Despite all these things, we still tend to react to unplanned work as if it were an emergency.

Is everything really an emergency? And what should we do when the unplanned work pushes our planned work aside?

In the context of software development, what’s an emergency, really? Is every unexpected occurrence a genuine emergency? How can we tell the difference in the heat of the moment?

Is it realistic to think a development team can take on more work than their capacity, just because the new work is deemed more important than other work in progress?

Is it sensible to gloss over software engineering principles, testing, refactoring, and general attention to detail in order to push code to production in a rush?

What are the mechanisms built into processes like Scrum and Kanban to handle unexpected, urgent work that wasn’t planned?

Why do people react as if they are required to complete everything that was planned in addition to every urgent, unplanned item?

What are practical ways to respond when an unplanned item comes up, that ensure we are delivering the maximum possible business value – with emphasis on the word possible?

Join us in the next First Monday Webinar to explore these questions and to consider the unique problems you are facing in your own organiztion. Two sessions with the same content are scheduled:

There’s limited participation, so that we’ll have time and capacity to explore your real-world situation. See you online!

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Does your organization need an agile scaling framework?

In collecting information for the ebook, Choosing an Agile Scaling Framework: A handbook for decision-makers, I was surprised to notice that the Kanban Method kept bubbling up to the top of the list of choices in nearly every scenario. For every business need except one, it was the best or one of the best choices. (The exception is the case when the organization only intends to pretend to change. For that purpose, less-expensive alternatives are available.)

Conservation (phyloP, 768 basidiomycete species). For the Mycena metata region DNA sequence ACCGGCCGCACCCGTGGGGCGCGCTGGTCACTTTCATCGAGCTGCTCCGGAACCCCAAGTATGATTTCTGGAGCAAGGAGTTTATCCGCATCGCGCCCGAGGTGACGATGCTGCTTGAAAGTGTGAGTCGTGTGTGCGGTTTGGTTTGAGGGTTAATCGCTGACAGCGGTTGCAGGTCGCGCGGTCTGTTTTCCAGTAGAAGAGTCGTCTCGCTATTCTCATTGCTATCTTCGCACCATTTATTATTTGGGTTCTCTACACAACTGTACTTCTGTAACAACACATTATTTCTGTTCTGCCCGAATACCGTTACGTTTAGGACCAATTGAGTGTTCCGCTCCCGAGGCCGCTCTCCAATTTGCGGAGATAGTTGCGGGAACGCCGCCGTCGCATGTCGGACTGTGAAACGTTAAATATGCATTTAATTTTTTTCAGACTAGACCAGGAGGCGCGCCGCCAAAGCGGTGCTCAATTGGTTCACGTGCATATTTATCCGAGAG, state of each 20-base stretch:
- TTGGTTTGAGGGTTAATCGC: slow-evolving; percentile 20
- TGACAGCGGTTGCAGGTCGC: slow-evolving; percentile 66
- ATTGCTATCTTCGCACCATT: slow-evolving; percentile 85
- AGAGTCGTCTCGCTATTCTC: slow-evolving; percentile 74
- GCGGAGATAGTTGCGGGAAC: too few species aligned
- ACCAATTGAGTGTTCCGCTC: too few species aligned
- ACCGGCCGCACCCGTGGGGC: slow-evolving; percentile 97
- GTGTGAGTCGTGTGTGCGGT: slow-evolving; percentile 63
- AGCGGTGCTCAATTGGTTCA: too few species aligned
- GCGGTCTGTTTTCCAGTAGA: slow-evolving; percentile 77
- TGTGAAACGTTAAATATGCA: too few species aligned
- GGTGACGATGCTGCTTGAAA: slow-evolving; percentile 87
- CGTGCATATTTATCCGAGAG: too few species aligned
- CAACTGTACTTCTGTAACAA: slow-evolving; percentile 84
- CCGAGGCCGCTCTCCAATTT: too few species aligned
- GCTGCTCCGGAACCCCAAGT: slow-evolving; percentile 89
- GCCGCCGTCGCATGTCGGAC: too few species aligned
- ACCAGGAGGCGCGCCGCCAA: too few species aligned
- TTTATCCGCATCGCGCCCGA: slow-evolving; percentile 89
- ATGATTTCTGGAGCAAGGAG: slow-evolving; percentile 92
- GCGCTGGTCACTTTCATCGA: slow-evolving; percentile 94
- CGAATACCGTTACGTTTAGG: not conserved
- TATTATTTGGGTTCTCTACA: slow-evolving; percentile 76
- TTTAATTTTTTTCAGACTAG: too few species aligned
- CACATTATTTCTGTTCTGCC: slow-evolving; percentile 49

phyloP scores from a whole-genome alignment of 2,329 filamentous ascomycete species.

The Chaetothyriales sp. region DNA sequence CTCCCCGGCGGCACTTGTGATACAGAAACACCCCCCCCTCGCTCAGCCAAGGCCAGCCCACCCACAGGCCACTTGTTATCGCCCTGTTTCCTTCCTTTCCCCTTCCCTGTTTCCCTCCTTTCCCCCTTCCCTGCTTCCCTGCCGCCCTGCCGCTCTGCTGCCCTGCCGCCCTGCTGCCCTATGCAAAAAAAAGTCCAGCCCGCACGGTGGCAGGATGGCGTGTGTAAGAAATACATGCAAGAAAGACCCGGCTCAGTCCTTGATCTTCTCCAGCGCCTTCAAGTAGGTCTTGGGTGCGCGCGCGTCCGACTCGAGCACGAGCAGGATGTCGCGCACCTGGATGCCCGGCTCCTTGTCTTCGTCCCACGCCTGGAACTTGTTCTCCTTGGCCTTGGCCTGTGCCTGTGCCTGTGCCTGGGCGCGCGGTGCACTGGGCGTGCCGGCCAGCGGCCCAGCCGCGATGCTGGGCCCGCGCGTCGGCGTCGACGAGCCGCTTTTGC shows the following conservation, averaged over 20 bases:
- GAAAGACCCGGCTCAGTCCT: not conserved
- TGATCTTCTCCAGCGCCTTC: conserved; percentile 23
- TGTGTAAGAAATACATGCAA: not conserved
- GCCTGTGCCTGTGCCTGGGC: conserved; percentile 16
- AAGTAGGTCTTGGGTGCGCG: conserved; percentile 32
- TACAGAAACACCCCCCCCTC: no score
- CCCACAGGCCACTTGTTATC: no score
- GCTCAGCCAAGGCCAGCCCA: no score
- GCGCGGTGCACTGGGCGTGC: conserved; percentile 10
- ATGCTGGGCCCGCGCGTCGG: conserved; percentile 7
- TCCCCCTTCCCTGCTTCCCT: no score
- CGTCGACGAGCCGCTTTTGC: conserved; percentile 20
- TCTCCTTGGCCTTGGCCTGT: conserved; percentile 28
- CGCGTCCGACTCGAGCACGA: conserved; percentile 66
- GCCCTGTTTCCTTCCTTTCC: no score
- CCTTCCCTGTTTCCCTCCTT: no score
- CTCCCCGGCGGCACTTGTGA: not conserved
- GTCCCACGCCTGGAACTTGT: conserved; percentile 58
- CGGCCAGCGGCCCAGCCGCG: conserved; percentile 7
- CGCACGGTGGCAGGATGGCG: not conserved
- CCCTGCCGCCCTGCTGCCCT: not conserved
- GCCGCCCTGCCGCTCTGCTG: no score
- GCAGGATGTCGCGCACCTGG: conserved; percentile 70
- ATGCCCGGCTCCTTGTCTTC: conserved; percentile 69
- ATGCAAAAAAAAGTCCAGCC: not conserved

Why would that be true? I wondered.

Continue reading Does your organization need an agile scaling framework?

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Lean Kanban France 2012 will take place 18-19 October

Lean Kanban France 2012 is coming up in a couple of weeks. The conference will be hosted on 18-19 October by Valtech at their offices in the heart of Paris.

I’m honored to be included on the program of an event that features so many luminaries in the field. My small contribution will be a session entitled Structural Impediments to Lean. The premise is that the conventional organizational structures and basic assumptions regarding roles and procedures tend to present obstacles to the effective use of Lean thinking in companies. It’s a subject I started to explore in earnest a couple of years ago at Lean Kanban Europe 2010 and have continued to explore in my work since then.

Here is the session description from the program.

Continue reading Lean Kanban France 2012 will take place 18-19 October